fall, 2012; virtual world
Perhaps because we were independent and young and womxn taking space within the somewhat established world of peace-building without a mediating body (ironically also called a middle-man) where certain laws had already been agreed upon by individuals or groups deeming themselves experts on the topic, we were rejected by donors when seeking funding. Most often, we were not even acknowledged or seen, especially given the alternative ways in which we desired to build solidarity and trust – particularly among women – in the name of peace.
The border set by structures operating within the confines of capitalistic systems, such as international donors often working with national governments for democracy and development, in the interests of those who already have power by virtue of capital, whether financial or social, did not wish to allow us to pass through. If we stood on either side of the Armenian-Turkish border, we – as bearers of either national citizenship – would also not be allowed to pass through (without a middle-man; we need to pass through Georgia if we are to cross by land). In the body of womxn, we are faced with borders both externally and internally imposed by patriarchal structures (such as governments, capitalism, donors, institutions, etc.) so as to deny us entry into the countries of our deepest desire.
But the urgency of the body that feels and knows deeply cannot be stopped even when interrupted by borders.
We did not need to ask for permission to transform our dream into reality. So we placed our dream into the virtual world and sought financial support from other independent people all over the world. And we said:
“The power of a woman telling her story lies in the transformation she lives when she hears the strength of her own voice and in the transformation we live when we are forced to shift our own ideas about women as faceless objects without a voice.
This project aims to establish a dialogue and cooperation between Armenian and Turkish women, to build solidarity among women across the closed Turkish-Armenian border and to develop an innovative approach to peace-building by collecting a number of interviews by and from women in both countries, which will then be turned into a performance and book for larger audiences. Some of the themes that will be explored include violence, poverty, family, and sexuality. One of our main goals is to make visible ordinary women’s lives living across the border, and to make their stories accessible to women in both countries, as well as to women in other countries with conflicted borders.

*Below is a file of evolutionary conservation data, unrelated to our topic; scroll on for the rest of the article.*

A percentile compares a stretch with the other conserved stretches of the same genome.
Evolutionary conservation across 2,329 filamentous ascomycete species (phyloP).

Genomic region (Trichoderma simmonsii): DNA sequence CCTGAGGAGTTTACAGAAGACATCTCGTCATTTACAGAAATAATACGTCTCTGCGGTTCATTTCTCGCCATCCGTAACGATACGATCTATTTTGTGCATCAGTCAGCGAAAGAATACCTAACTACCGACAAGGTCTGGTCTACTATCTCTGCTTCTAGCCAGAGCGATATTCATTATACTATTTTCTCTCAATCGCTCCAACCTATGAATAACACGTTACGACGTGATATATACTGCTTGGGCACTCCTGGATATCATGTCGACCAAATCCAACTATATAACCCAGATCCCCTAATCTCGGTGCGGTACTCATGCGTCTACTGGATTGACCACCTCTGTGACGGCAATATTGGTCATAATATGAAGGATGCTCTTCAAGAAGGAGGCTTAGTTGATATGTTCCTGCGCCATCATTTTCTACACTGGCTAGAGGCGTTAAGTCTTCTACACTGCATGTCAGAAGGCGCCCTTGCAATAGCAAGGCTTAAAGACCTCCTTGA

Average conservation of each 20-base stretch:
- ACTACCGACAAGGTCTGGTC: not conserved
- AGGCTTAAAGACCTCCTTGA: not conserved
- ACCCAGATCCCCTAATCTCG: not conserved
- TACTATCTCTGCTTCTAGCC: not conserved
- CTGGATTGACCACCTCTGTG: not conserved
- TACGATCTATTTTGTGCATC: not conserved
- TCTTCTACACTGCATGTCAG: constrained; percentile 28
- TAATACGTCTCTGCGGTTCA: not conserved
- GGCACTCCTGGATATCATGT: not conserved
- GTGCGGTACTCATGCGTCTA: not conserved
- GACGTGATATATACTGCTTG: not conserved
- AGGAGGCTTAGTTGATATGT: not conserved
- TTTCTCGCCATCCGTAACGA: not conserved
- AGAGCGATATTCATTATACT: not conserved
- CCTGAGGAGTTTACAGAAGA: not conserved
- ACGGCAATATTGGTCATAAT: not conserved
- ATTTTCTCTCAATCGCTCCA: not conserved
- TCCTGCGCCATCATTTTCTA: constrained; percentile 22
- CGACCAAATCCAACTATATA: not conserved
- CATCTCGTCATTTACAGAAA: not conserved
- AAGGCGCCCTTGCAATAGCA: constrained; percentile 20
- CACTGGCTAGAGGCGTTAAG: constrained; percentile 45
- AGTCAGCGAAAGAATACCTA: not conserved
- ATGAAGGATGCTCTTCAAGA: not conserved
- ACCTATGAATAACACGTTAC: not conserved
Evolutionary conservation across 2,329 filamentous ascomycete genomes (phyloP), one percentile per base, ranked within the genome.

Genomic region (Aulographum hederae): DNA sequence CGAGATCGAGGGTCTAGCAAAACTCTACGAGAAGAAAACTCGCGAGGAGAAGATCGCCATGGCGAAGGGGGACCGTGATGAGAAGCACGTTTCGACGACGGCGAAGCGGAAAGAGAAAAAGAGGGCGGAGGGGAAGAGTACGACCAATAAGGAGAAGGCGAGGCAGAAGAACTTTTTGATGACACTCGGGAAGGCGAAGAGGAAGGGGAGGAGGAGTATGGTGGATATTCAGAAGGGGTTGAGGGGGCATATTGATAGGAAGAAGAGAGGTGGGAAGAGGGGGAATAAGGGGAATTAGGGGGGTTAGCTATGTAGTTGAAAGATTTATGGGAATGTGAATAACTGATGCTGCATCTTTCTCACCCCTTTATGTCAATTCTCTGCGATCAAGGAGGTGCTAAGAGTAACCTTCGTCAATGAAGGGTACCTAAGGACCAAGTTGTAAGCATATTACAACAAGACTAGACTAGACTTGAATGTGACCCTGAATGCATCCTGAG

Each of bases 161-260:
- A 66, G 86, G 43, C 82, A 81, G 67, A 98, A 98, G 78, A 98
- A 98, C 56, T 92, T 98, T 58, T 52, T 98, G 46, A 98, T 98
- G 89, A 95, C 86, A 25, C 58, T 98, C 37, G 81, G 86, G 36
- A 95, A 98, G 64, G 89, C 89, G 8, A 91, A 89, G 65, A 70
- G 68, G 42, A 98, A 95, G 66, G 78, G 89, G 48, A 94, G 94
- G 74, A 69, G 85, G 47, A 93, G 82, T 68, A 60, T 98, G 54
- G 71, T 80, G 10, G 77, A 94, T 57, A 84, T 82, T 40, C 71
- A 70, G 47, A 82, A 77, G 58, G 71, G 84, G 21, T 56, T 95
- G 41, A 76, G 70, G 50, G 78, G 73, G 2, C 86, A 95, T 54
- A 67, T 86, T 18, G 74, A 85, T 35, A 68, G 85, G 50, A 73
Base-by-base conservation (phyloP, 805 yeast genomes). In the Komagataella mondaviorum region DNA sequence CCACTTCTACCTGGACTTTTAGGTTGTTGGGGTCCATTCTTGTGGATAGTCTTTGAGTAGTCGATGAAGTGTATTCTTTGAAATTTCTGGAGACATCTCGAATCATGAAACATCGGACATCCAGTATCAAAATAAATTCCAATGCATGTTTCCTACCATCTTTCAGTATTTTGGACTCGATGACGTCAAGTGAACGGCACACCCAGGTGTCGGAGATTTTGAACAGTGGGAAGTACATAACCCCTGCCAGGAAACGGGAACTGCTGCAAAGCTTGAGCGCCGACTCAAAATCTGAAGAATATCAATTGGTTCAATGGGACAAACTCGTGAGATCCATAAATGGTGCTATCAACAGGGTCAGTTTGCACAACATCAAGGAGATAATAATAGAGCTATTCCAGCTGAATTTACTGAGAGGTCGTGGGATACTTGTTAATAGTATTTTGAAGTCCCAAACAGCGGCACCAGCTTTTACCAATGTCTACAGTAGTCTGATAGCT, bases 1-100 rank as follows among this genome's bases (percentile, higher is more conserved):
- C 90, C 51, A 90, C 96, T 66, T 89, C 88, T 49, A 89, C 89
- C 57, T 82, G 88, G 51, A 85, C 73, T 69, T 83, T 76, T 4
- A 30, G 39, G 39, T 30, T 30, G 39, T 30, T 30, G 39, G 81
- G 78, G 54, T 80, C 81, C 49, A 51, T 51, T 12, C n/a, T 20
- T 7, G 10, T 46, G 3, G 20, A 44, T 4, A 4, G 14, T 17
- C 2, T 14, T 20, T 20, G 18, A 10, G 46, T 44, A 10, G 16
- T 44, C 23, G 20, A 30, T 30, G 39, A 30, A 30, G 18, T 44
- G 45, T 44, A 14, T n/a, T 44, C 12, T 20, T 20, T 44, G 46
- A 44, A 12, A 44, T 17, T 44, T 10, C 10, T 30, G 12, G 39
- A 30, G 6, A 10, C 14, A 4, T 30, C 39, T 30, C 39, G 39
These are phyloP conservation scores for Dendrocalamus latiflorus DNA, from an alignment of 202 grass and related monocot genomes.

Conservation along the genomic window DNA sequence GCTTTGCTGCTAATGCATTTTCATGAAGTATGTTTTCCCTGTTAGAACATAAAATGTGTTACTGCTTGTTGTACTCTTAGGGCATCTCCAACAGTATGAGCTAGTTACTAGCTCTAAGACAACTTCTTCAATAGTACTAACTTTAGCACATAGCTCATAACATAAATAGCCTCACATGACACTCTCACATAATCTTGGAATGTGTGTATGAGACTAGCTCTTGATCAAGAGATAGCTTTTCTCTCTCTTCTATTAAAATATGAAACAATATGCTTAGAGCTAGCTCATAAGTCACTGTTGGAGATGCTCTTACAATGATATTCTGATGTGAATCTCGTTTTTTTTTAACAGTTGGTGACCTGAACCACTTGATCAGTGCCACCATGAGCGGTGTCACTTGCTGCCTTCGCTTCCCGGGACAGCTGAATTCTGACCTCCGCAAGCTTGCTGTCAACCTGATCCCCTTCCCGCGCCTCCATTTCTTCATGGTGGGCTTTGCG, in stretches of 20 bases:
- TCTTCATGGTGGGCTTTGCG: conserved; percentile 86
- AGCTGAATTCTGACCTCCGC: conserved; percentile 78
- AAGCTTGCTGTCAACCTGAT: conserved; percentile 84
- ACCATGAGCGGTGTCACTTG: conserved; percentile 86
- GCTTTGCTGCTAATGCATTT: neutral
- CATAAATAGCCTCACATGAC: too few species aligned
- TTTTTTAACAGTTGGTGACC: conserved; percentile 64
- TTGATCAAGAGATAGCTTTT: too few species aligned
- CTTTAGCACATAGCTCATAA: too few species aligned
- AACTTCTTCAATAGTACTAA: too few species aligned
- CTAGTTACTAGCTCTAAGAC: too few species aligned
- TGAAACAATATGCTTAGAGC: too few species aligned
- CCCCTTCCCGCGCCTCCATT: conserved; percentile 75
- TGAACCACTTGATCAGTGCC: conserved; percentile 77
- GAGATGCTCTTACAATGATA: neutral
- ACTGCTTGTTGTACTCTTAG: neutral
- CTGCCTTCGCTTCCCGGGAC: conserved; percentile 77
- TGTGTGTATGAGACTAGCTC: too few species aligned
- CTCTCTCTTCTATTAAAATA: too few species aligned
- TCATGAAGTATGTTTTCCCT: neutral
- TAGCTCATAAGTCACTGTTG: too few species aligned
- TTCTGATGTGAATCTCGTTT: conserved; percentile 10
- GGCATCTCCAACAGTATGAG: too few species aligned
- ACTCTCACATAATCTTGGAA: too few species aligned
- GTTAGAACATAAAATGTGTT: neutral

Because most policies and peace negotiations are usually implemented at higher levels of government where women’s voices are not often heard, this project will place the power to create peace into ordinary women’s hands. After all of the interviews are conducted (approximately 30 in total from both sides) a group of women from Armenia will travel to Turkey to meet and work with a group of women from Turkey for two weeks. The interviews that were conducted will be discussed and analyzed, workshops on effective peace-building and conflict resolution will be given, and a short film will be made documenting the process of the two groups coming together and preparing for a final performance at Madrasa Theater in Sirince, Turkey. Some time after this initial meeting, the group will also meet in Armenia to hold a second performance in Yerevan.
This project is a collaboration between volunteers from the Women’s Resource Center in Armenia and volunteers from AMARGI, a women’s collective in Turkey. We believe that women should take peace into their own hands and one way to begin is by sitting down with one another, across borders and across difference, to tell our stories.”
And thus goes the story of how we raised the funds necessary to meet. Beyond Borders.